Shoulder joints are subject to multiple stresses which can cause them to wear down.
Shoulder arthritis is a wearing condition linked to many different factors (aging, use of heavy loads, metabolic disorders, genetics, muscular and tendon dysfunction). The causes of the arthritis are not commonly known. This wearing condition causes an irreversible and irredemable alteration in the structure around the shoulder joint and cartilage.
Once damaged, the cartilage cannot repaired. The absence of cartilage causes bone to bone friction.
The clinical consequences of this erosion vary greatly from one patient to another. Symptoms can be totally absent in some cases, even in those where there is much joint deterioration.
When it is associated with the wearing down of the joint, arthritis, or omarthritis, is referred to as primary
Arthritis can also be secondary to:
- after effects of fractures
- rheumatological arthritis
- birth defects
Shoulder arthritis is different to other arthritis in the body as it may or may not involve the shoulder tendons,
which are an integral part of the joint.
If tendons are worn causing shoulder arthritis, it is called eccentric omarthritis.
Diagnostis of Shoulder Arthritis
A standard scan remains the key examination procedure for diagnosis.
When the diagnosis is confirmed, additional examinations can be performed (arthro scanner, MRI). The aim of these examinations is to help choose the correct surgical procedure, and to evaluate the level of joint-wear.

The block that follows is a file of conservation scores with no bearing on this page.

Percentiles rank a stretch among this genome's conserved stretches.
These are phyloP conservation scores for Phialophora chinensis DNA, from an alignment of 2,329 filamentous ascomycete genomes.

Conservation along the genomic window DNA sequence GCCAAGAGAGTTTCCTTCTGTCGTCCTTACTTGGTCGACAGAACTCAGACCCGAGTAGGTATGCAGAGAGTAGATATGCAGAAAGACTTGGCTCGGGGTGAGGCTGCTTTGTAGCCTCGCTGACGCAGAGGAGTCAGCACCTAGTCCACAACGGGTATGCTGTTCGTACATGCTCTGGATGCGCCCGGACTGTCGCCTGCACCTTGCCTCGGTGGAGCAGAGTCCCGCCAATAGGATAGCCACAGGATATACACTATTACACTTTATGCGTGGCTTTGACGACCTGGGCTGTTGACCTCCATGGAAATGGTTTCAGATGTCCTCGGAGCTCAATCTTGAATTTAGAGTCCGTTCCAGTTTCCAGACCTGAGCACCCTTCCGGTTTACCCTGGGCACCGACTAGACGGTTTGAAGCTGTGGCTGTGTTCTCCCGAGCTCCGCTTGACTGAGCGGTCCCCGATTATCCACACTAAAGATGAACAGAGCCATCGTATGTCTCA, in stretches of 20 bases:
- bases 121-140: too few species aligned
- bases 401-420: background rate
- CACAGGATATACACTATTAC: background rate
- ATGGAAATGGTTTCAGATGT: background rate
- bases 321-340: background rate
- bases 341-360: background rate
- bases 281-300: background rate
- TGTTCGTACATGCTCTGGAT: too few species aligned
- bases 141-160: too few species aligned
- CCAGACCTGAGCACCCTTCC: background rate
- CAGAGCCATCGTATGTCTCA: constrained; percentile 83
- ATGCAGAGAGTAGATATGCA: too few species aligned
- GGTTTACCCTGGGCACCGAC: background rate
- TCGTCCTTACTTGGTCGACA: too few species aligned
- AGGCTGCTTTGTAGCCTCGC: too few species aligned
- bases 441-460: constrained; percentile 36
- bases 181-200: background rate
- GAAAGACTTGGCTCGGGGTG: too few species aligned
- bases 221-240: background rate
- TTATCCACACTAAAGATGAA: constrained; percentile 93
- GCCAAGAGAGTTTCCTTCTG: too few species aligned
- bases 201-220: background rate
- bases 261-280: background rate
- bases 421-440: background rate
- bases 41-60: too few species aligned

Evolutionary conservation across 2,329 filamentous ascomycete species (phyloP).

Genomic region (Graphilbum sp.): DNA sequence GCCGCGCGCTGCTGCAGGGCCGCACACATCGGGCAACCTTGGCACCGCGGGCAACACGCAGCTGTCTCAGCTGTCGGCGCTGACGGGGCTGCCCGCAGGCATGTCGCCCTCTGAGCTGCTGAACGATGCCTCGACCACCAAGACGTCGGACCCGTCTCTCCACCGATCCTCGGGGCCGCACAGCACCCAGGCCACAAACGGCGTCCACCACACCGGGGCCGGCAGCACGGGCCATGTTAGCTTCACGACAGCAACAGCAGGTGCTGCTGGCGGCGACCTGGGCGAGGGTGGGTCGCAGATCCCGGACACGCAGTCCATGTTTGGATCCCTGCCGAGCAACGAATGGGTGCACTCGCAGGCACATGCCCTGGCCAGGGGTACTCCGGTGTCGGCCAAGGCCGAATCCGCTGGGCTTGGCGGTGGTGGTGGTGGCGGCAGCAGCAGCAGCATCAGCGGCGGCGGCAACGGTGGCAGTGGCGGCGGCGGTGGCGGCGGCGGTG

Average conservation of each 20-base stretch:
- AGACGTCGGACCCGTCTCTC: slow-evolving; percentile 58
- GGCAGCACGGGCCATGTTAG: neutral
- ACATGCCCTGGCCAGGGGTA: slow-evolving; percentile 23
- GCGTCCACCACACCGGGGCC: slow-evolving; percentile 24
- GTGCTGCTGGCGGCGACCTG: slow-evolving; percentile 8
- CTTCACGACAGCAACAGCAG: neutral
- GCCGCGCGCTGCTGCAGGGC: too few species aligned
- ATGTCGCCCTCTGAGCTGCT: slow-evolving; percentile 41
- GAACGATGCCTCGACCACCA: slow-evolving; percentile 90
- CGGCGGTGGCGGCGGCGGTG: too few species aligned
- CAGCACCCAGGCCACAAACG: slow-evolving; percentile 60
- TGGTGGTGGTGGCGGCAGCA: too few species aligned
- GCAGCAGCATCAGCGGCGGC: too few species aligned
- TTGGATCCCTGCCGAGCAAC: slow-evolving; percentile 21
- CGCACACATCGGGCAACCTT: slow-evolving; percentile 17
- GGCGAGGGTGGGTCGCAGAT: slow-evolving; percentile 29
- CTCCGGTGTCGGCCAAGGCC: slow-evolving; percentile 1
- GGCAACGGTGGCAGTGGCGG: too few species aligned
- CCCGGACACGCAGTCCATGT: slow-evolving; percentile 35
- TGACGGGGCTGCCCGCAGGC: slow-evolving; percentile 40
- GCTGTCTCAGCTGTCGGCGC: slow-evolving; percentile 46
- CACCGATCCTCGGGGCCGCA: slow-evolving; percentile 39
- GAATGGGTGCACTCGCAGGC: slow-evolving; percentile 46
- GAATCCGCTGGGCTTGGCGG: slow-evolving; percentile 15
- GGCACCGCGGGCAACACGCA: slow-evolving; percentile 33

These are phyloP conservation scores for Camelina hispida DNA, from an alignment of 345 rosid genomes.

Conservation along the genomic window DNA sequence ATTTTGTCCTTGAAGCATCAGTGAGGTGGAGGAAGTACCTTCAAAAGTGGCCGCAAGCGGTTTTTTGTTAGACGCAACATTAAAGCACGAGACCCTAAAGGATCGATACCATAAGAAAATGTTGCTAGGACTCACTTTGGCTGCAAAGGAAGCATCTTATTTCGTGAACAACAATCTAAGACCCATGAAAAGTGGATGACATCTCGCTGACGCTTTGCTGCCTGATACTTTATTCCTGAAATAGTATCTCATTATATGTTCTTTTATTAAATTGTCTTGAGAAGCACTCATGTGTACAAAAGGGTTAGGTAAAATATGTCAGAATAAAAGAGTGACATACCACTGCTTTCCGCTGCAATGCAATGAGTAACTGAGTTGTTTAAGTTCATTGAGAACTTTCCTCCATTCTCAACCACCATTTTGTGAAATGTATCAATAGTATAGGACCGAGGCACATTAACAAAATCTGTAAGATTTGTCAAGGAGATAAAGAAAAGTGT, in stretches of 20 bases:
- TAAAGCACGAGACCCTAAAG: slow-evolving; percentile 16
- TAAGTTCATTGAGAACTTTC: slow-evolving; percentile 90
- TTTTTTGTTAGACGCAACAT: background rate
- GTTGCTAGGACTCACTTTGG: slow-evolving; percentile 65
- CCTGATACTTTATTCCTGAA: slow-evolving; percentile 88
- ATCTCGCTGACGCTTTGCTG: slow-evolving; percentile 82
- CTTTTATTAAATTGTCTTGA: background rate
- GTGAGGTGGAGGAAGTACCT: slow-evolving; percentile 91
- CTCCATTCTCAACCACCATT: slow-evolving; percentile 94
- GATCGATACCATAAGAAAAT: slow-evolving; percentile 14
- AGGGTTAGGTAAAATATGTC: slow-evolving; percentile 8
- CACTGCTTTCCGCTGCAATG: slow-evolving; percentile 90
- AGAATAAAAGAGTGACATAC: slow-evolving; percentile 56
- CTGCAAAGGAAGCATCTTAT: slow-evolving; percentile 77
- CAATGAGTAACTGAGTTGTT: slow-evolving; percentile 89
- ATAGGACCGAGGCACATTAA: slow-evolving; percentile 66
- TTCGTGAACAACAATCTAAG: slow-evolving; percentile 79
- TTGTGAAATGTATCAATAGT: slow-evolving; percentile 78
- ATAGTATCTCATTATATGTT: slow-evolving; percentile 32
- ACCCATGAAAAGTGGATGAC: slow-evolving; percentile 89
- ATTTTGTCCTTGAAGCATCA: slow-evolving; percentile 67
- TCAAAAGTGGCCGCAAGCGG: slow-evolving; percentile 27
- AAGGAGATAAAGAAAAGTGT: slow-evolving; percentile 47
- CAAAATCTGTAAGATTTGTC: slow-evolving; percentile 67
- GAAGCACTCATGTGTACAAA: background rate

Treatment for Shoulder Arthritis
- The first step towards treatment is medical, as this type of arthritis can go undetected, symptoms only appearing late in the condition, or by chance.
- Surgery should only be used if medical treatment is not successful, or at once if the shoulder is in a very deteriorated state.
Shoulder mobility is restored by replacing the deteriorated joint with metal and plastic components.
Three types of prosthesis are used:
- Complete prosthesis which mirrors human anatomy. It comprises a metal sphere on top of the humerus (arm bone) and a plastic component on the shoulder plate.
- A complete or reverse shoulder prothesis is used in cases where the tendons are worn.
- Shoulder hemiarthroplasty, when only one component of the joint is affected.
Shoulder prothesis results
Pain is reduced in 80% of cases,
and usually the ability to perform everyday tasks is restored.
Preparing for surgery
- Consultation with your surgeon is essential for understanding you pathology, the type of treatment adapted to your condition and the common risks associated with prosthetic surgery.
- An appointment with the anaesthetist must be made before surgery, to take your medical history into account.
Surgery is performed under general anesthetic combined with a local anesthetic in the shoulder. This helps pain management for up to 24 hours after the procedure.
Hospitalization lasts 3 to 5 days on average. A splint will be used for 3 weeks.
Rehabilitation can start the day after surgical procedure.
Orientation towards a rehabilitation center is often discussed before surgery.
Shoulder prothesis results
Pain is reduced in 80% of cases, and usually the ability to perform everyday tasks is restored.
Follow up of Shoulder prothesis
Your surgeon will perform a follow-up 3 weeks, 3 months and 6 months after your surgery. Patients will attend an annual check-up, which includes a standard scan and a clinical self-assessment questionnaire.